One of the eels slithered out of the cavern, and was struck so quickly by the hybrid that Wickham would have missed it if he’d have blinked. The fish moved off and in a moment another eel appeared and was struck just as quickly by the second hybrid. When Wickham swam on, the third one was still waiting for his supper. Apparently it hasn’t taken these fish long to learn where their supper comes from. Old-timers around the springs swear that at certain times schools of hungry striped bass invade this cavern hunting eels. How would you like being on a night dive in there when those big babies came in to tear up the eel population?
Divers planning to investigate either of the caverns head for the deepest one first. The outflow water is powerful enough that I always have a tough time entering while carrying a camera and large strobe in my left hand. I can’t explain to myself, let alone to you, how I pull myself through that current with one hand, but I somehow do. The trick is to fight your way through the opening and then crab down the inside of the cavern lip out of the current. Once inside the cavern, you won’t feel the current.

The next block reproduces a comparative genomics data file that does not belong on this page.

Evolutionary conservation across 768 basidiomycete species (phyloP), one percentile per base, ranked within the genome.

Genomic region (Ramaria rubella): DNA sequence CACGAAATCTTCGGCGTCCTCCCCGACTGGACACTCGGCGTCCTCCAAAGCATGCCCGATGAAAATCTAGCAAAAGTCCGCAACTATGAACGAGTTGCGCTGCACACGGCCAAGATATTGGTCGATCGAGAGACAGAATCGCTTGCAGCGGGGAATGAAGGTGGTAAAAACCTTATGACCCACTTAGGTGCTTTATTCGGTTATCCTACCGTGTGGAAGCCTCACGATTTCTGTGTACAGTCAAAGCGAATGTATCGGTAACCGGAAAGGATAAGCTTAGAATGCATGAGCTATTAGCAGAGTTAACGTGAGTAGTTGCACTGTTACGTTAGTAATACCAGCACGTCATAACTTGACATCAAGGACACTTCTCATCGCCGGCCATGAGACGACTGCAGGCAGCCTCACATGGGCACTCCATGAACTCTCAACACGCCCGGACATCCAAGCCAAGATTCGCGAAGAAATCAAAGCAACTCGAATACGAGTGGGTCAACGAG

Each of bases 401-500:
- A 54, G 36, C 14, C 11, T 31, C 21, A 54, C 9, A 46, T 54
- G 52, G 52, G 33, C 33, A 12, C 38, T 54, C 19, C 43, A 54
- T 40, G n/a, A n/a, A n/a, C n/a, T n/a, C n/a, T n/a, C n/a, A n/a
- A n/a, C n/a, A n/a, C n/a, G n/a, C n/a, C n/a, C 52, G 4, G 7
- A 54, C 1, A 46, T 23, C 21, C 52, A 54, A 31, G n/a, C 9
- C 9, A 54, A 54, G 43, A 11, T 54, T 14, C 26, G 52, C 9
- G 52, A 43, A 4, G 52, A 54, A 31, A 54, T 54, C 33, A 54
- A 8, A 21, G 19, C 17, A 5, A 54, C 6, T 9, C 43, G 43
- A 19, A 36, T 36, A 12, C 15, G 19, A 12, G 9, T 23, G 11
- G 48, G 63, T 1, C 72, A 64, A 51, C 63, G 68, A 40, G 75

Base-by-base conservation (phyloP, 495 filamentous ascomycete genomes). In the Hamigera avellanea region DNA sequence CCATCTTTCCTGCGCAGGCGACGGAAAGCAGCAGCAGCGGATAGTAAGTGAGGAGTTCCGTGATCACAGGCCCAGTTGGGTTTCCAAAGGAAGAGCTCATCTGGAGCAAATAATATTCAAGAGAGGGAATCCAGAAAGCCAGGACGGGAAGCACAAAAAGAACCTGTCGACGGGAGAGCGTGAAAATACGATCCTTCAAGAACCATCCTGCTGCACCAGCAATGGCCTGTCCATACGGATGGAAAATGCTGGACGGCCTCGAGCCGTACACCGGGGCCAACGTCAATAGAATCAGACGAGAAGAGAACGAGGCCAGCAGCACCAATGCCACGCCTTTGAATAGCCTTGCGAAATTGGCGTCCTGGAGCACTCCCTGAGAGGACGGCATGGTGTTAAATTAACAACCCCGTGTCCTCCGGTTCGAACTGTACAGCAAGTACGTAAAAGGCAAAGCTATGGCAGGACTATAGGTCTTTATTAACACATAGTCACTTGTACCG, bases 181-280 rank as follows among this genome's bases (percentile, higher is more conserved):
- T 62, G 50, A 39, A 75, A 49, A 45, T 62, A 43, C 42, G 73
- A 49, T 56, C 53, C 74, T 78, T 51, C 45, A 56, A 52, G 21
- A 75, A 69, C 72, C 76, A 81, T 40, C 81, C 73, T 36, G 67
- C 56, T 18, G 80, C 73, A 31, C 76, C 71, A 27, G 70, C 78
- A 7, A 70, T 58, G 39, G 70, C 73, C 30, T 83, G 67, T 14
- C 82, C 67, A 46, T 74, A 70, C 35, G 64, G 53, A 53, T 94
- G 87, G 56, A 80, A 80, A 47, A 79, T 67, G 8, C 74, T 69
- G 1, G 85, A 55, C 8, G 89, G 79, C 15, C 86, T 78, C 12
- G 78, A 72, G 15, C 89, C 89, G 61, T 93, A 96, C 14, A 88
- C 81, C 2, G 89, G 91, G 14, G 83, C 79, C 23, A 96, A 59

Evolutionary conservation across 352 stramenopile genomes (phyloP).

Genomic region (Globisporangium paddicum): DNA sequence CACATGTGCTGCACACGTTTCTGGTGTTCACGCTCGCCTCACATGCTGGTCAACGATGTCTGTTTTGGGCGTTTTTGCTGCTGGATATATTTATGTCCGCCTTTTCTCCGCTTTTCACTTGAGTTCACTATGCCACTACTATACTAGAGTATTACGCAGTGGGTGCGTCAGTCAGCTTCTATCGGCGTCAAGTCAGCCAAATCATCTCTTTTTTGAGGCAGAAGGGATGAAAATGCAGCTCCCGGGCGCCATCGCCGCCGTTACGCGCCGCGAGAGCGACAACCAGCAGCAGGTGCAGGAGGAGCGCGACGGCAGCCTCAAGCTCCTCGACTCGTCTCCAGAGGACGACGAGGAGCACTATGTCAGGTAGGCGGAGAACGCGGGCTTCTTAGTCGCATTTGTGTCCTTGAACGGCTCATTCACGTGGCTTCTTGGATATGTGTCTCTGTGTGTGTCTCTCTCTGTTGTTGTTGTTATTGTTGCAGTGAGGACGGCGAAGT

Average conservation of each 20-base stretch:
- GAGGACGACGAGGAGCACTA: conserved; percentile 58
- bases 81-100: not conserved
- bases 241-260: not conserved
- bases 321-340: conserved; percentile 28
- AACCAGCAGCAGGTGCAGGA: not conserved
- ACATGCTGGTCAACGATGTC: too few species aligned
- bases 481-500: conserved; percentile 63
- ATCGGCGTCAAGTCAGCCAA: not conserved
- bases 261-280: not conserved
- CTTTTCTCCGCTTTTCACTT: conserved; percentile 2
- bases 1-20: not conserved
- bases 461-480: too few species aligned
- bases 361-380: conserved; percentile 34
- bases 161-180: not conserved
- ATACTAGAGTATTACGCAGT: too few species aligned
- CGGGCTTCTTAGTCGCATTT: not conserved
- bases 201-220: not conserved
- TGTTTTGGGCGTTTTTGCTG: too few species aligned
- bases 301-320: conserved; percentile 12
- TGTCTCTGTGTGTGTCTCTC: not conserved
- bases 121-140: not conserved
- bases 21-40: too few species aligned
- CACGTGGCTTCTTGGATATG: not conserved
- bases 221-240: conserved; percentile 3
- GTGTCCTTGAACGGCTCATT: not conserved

The spring source is down and to your left under a log at about ten o’clock from the entrance. Water enters from a bottom crevice. The flow blows fine limestone chips up into the water in about a 3-foot-tall fountain of flakes. Depth here, depending on the level of the pool, is about 93 feet. Wear a hood or you will end up with those limestone particles layered to your scalp. If you are photographing someone near this source, angle your strobe so it doesn’t bounce back at you and make your picture look like one of those glass Christmas spheres you shake to make a blizzard. Also, don’t disturb the debris cone of limestone chips around the source or the whole room will soon look like that blizzard.